New Jersey native Al Golden dealing with hurricane effects from afar
Posted by: Chris Vannini on November 1, 2012
Al Golden is just one of many looking for answers.
Not about Thursday night's game against Virginia Tech, rather, his family's home in New Jersey. Golden was born in Colts Neck, NJ, one of the hardest-hit areas by Hurricane Sandy, which ravaged the East Coast.
Golden explained on the ACC coaches teleconference how he has kept in touch with family, and how there is still much they don't know.
"It's beyond any scope or anything I could have ever imagined," he said. "It was a situation where I wasn't really following it closely through the weekend. Then I woke up Monday morning and saw that really the impact that it was going to have. Then to have friends send me pictures or a video of what it looks like now is unbelievable.
"A lot of people don't know it, but we grew up on the shore, literally, 15 minutes from the beach. A lot of our friends have homes on the beach that are not there anymore, just a roof top. So it's tough. We're praying for everybody, and going to do whatever we can to help everybody up in Jersey.
Golden said he parents have a beach house, and they have no idea of it's still there.
"You can't get in there yet was of the sand and the flooding, so we have no idea," he said. "But we know friends that have nothing left. There are no 20‑foot of dunes anymore and there is no house. So it's tough for everybody. My brother is the sheriff of the next county north, which is Monmouth County, and obviously, they were hit terribly hard, and Union Beach and Keyport and the Highlands, and a place we spent a lot of time growing up in Sea Bright, New Jersey. It's tough. It's tough to see on film and recognize areas and understand that the shore line has been changed forever.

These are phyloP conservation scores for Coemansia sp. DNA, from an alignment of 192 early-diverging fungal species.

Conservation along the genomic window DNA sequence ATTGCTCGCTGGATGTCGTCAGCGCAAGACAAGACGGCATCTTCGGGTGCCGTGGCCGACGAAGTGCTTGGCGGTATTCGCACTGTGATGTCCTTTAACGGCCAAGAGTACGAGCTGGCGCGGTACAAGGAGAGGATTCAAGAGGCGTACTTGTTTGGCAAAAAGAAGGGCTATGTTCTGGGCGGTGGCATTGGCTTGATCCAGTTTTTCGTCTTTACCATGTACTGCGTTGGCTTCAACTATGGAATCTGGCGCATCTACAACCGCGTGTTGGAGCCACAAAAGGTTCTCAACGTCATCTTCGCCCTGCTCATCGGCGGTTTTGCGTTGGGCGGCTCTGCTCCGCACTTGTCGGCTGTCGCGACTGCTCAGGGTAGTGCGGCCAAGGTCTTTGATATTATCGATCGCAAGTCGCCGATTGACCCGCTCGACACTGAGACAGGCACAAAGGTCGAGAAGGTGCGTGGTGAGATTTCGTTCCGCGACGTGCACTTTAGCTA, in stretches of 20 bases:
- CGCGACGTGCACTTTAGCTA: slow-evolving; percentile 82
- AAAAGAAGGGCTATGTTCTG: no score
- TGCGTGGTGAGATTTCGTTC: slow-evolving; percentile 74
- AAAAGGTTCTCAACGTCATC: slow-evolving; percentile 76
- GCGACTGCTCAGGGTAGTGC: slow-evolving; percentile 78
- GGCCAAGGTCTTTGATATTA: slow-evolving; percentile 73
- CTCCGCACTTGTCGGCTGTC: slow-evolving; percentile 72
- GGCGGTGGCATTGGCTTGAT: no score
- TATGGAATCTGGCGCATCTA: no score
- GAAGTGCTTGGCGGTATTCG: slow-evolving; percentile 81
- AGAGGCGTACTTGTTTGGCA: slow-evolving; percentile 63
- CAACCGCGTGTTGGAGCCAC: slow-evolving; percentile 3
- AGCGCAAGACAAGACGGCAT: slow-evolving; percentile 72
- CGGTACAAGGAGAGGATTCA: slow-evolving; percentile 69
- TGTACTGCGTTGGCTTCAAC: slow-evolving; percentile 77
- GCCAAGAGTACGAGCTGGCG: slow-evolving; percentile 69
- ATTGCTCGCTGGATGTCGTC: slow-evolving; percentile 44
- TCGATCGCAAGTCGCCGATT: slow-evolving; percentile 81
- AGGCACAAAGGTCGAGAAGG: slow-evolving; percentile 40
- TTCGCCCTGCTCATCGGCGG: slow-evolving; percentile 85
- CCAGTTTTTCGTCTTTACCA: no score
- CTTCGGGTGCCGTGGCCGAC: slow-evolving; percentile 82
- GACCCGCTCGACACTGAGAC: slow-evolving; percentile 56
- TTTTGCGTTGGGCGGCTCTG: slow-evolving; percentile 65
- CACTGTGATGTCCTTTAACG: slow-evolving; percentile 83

Golden's brother sent him some pictures of the damage, and Golden can only wait and pray, while also preparing his, well, Hurricanes for a vital game Thursday night.
"It was just only Mother Nature, or I don't think people have seen it unless it was Katrina," he said. "Mother Nature or kind of something that was a result of war, you can't even describe it. 75% of Sea Bright is absolutely destroyed. Just half of homes everywhere. So he's in the middle of it.
"I'm not going to bother him. I just wanted to tell him we're thinking about him and everybody up there is in our thoughts and prayers."
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Chris Vannini is the lead writer for CoachingSearch.com and has covered Michigan State sports for The State News, The Oakland Press and MLive.com. He writes a weekly column for the Detroit Free Press on behalf of SB Nation. Vannini lives in Big Ten country, so his foot speed is far from SEC caliber, but his pulse on coaches is hard to match. Be sure to follow @CoachingBuzz on twitter and send your feedback to email@example.com